The Newgate Calendar - ROBERT TOWERS,

ROBERT TOWERS,
Imprisoned for Endeavouring to Bribe a Turnkey of Newgate.

 

            THERE is something in the human breast which endures us to favour the efforts of mistaken generosity, and disposes us to regard with forgiveness those departures from rigid justice which take place in behalf of friendship. The following case is one of those where justice is opposed to feeling; and, though we do not find fault with the sentence, we cannot refuse our sympathy to the sufferer.

            Robert Towers was a warmhearted sailor who felt acutely, and whose actions emanated from his feelings. Allied by blood and friendship to the unfortunate George Skene, whose case we have already given, he forgot his crime in the contemplation of the punishment that awaited his offence; and, with a precipitancy that did more honour to his heart than his head, he meditated effecting the escape of his friend from Newgate, about a fortnight after his committal.

            For this purpose he invited a turnkey, named Samuel Davis, to drink with him. They went to the New Inn, where Towers inquired of Davis what family he had; and then hinted that it was in his power to procure for himself the means of making them all comfortable for life. Davis, thinking that the favour required of him related to Mr. Skene's accommodation, promised to do every thing in his power; but this not amounting to Towers's expectations, he gave him clearly to understand that he expected nothing less than Mr. Skene's escape, promising to release Davis from the necessity of continuing turnkey, and that his reward should be paid, not in banknotes, but in gold. The turnkey refusing to accede to these terms, nothing further passed until Mr. Towers's next visit to his friend, when Mr. Newman called him into a private room, and confronted him with Davis, who had told his employer what had passed.-- Towers did not deny the charge; but contented himself with stating that he offered Davis no specific sum.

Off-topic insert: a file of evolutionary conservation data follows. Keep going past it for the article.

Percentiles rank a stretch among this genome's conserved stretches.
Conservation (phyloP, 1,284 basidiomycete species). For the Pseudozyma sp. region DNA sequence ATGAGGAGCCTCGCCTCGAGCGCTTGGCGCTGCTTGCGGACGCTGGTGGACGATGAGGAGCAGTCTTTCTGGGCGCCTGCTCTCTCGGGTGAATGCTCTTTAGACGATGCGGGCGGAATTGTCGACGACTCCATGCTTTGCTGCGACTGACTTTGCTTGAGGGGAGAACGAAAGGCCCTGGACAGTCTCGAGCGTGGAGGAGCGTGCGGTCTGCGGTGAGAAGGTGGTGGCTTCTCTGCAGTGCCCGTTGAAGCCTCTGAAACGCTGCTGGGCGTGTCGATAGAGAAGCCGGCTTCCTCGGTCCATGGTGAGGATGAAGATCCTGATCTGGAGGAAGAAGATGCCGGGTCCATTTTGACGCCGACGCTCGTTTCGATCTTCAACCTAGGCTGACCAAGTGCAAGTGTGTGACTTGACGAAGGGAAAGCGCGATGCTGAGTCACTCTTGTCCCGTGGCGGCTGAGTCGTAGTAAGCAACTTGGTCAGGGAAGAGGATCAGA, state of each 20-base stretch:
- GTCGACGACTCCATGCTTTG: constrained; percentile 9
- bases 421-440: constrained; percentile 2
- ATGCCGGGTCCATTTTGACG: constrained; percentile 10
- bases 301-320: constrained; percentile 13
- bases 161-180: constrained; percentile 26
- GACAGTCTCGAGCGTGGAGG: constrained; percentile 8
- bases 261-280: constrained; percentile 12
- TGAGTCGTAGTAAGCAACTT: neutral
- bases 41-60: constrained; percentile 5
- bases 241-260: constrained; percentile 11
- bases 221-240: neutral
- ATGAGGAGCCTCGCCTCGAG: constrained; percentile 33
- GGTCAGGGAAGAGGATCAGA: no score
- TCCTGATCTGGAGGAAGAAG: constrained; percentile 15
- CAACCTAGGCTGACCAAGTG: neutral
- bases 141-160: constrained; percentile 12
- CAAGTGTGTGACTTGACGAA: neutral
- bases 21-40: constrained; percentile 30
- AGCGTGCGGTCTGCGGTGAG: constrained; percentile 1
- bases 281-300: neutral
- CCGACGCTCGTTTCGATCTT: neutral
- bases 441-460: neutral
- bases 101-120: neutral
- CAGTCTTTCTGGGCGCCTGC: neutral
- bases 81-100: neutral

Mr. Towers was now taken into custody, and brought to trial at the Old Bailey, April the 6th, 1812, when, the charge being proved, he was found Guilty, and sentenced to pay a fine of fifty pounds, and be imprisoned for twelve calendar months in the gaol of Newgate.

 

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